Language as a Tool of Conflict Resolution: The problem of familiar address


As attorneys, mediators or negotiators we are in the communication business.  Our success or failure is directly related to what we say and how we say it.  How we communicate determines in large part whether people see us as “civil,” “competent,” “credible,” “professional’ and “ethical.”  This is true of both the spoken and written word, but it is especially true of our oral communication.  When we write, we have time to deliberate and make fine distinctions.  When we speak, we are in a linguistic sense flying by the seat of our pants.  No word or phrase means the same thing every time or in every circumstance, and speech on a subconscious level can be irreversible.  When the choice of language results in the creation or aggravation of conflict, there is something linguistically amiss with the speaker, the listener, or both.
   
In this and future blogs, we are going to talk about the way we talk.  Using the science of discourse analysis, we are going to work toward an increased sensitivity to language as a tool of conflict resolution.  We begin with problems inherent with familiar forms of address.  In our zeal to develop a friendly atmosphere with others, can we get too familiar too fast and under the wrong circumstances and thereby end up being counter-productive?
   
Most Indo-European languages have both formal and familiar forms of address.  German is a good example.  In German there are two words for “you.”  “Sie” is used when talking to adults you know only casually, in business situations, with colleagues, and any time you have doubts about the degree of intimacy.  “Du” is used when talking to family members, close friends and children under the age of twelve. German speakers can become very uncomfortable or insulted if the sie/du rules are broken.
   
A problem in English is that our familiar forms for addressing another person (“thou,” “thee”, “thine” and “thy”) has died out.  To distinguish between formal and familiar situations English speakers resort to titles and first names (“Mr.” Brown versus “Bob”).   We still retain, however, a very real, subconscious aversion to violation of the formal/familiar rules of address.  Generally speaking, older persons are more apt to be offended by the use of their first name in non-intimate settings than younger persons – but some situations can render the use of a first name offensive to persons regardless of age.
   
A younger speaker talking to an elderly listener:  a great many elderly persons grew up in a society where the formal/familiar dichotomy was strictly observed in speaking with elders.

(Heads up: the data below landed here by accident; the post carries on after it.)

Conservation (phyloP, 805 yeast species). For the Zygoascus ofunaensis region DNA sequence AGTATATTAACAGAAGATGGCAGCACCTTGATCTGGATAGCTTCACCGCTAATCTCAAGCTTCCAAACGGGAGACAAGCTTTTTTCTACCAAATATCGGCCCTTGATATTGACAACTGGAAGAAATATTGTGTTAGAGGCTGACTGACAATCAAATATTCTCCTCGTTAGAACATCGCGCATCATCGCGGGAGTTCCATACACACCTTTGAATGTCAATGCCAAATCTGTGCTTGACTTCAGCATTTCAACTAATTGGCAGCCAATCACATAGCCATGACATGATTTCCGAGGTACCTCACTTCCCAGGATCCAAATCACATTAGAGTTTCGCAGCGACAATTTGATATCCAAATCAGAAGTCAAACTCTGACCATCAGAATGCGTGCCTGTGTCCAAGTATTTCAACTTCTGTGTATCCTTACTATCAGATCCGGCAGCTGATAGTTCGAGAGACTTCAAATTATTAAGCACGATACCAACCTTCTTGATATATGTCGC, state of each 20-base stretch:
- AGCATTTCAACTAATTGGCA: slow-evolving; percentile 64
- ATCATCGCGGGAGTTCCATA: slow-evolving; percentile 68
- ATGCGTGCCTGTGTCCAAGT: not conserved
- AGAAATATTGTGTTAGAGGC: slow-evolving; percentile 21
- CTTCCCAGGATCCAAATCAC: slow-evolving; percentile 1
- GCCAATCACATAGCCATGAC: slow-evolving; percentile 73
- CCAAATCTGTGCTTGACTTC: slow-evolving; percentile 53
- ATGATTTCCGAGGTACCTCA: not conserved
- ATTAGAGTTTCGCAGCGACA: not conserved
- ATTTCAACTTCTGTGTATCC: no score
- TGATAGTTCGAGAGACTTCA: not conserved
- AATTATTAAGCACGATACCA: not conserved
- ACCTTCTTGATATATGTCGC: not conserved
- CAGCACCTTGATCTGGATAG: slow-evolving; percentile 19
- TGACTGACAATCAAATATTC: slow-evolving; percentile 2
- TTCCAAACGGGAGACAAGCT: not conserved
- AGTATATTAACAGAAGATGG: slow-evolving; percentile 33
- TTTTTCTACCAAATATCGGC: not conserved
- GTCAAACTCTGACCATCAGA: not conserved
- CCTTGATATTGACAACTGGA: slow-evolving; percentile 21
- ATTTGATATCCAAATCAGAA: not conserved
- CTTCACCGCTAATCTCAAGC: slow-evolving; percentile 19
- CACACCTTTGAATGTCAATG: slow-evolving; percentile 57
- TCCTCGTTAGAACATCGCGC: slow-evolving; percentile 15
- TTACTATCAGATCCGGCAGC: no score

Members of racial minorities:  Historically, Afro-Americans were routinely called by their first names as a signal of subservient status.  The use of the first name was in and of itself a badge of disrespect.  Many Afro-Americans (and members of some other minorities) retain an aversion to the use of their first names in non-intimate settings.  The problem can be compounded when addressing elder members of minorities.
   
In settings of disparate economic or social status:  The use of first names across groups occupying divergent economic or social strata can prove offensive to persons in the lower strata.  It may be seen not as an egalitarian effort but as an assertion of superiority by the speaker.
   
In settings where the familiar form (first name) is applied to some individuals while titles (“Mr.”) are applied to others:  It is not uncommon in mediations or other group settings to have professionals or other persons who protocol requires to be referred by their title (“Dr.” “Professor,” Senator,” “Captain,” etc.).   Any speaker using a title for these persons but referring to others by their first names runs the risk of having the untitled persons resent the unequal treatment.
   
Launching into the use of first names too early:
  We have all heard some person, as soon as a group convenes, insist that we all call one another by our respective first names.  This misunderstands the formal/familiar dichotomy.  The right to call someone by their first name, linguistically speaking, derives from status determined over some period of time – even if it is a short period. It is not a right that can be established by decree.  In every discourse there will come a time when the parties feel comfortable switching from the formal to the familiar.  Skillful speakers begin with the formal and watch for an appropriate time for moving from the formal to the familiar:  “Do you mind if we use our first names?”  This usually occurs after a significant period of interaction – during which some degree of bonding or intimacy has been established.
   
In summary, the appropriateness of familiar address is highly situational. Any speaker who carelessly assumes that the automatic use of first names is an endearing or egalitarian exercise may impede conflict resolution.

Howard R. Marsee hrmarsee@cfl.rr.com
UWWM Mediator/Arbitrator/Special Magistrate

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